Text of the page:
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IOC president Thoma Bach condemns 'despicable' attacks in Volgograd

updated 2:57 PM EST, Mon December 30, 2013
German lawyer Thomas Bach succeeded Jacques Rogge as IOC president in October.
German lawyer Thomas Bach succeeded Jacques Rogge as IOC president in October.
  • IOC president Thomas Bach condemns 'despicable' attacks on Volgograd
  • Has written to Russian president Vladimir Putin to send condolences
  • Over 30 people killed in two attacks on public transport system
  • Sochi Games organizers remain 'confident' about safety of athletes and spectators

(CNN) -- IOC president Thomas Bach has condemned the "despicable attack" on Volgograd which has raised fresh fears about security at the forthcoming Winter Olympics in Sochi.

At least 31 people have been killed in two separate explosions Sunday and Monday within the space of 24 hours, with the main railway station and a trolleybus targeted.

Volgograd is 690km from the Black Sea resort where the Winter Games is due to begin on February 7, but it is a public transport hub where people traveling to Sochi by rail would likely use.

Read: Are Winter Olympics terror target?

Bach, set to take charge of his first Games since being elected to the top job at the International Olympic Committee in October, issued a strongly-worded statement Monday in reaction to the bombings.

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"This is a despicable attack on innocent people and the entire Olympic Movement joins me in utterly condemning this cowardly act. Our thoughts are with the loved ones of the victims," Bach said.

"I have personally written to the President of the Russian Federation, Vladimir Putin, to express our condolences to the Russian people and our confidence in the Russian authorities to deliver safe and secure Games in Sochi.

"I am certain that everything will be done to ensure the security of the athletes and all the participants of the Olympic Games.

Read: Second bombing hits Volgograd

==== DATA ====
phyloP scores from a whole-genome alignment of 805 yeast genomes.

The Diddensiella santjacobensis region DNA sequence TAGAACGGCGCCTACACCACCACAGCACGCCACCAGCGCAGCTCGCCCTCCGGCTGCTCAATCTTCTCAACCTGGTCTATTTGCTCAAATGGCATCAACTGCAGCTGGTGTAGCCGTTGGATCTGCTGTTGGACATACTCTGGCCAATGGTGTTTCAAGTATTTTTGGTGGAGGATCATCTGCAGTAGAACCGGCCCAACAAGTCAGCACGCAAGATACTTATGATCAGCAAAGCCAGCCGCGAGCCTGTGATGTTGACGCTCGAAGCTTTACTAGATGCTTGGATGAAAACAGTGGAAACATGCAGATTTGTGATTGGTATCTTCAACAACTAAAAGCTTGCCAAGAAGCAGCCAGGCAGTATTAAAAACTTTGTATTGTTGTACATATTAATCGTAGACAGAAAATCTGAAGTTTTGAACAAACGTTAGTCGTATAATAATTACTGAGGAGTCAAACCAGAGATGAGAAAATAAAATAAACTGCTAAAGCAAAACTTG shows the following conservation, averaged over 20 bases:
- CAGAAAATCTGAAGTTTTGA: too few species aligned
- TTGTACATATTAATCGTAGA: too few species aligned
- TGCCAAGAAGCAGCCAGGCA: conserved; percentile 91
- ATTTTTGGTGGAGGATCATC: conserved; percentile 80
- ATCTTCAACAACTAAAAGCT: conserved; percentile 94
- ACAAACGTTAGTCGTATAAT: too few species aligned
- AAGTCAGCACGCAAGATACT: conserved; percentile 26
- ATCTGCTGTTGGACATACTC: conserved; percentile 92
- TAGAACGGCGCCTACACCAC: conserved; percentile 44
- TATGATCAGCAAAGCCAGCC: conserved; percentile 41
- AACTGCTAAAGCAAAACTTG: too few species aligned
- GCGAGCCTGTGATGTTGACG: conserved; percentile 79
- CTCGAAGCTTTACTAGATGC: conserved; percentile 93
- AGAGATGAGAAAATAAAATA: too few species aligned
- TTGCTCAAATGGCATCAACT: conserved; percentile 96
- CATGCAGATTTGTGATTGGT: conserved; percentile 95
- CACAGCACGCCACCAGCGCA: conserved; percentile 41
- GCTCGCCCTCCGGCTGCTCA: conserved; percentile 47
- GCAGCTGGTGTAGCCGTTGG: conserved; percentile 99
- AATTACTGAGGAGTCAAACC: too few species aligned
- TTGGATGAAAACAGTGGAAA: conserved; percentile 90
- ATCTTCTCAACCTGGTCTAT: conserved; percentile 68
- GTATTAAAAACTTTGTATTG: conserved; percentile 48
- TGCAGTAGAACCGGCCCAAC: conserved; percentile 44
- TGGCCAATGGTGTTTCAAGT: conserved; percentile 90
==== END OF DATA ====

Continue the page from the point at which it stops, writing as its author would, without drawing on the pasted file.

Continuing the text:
"Sadly terrorism is a global disease but it must never be allowed to triumph. The Olympic Games are about bringing people from all backgrounds and beliefs together to overcome our differences in a peaceful way.

"The many declarations of support and solidarity from the international community make me confident that this message of tolerance will also be delivered by the Olympic Winter Games in Sochi."

Russian authorities have reacted to the attacks by stepping up security at major train stations and airports.

No group has to date claimed responsibility for the attacks, but suspicion has fallen on Chechen separatist groups.

Read: Olympic chief plays down leaders' absences

The leader of one of the groups, Doku Umarov, has ordered rebels to target civilians outside of Russia's North Caucasus and to disrupt the Winter Games.

Sochi organizers told CNN that "Games security is being managed by the authorities in a highly rigorous way.

"It will remain of paramount importance with an unprecedented level of planning and measures put in place over the last seven years.

"We are confident the Games in Sochi are going to be safe and comfortable for all."

The organizing committee of the 2018 Football World Cup in Russia said it was "constantly reviewing" its security plans and said it was "deeply saddened" by the incidents in Volgograd, which is set to host matches at its 45,000 capacity Central Stadium.

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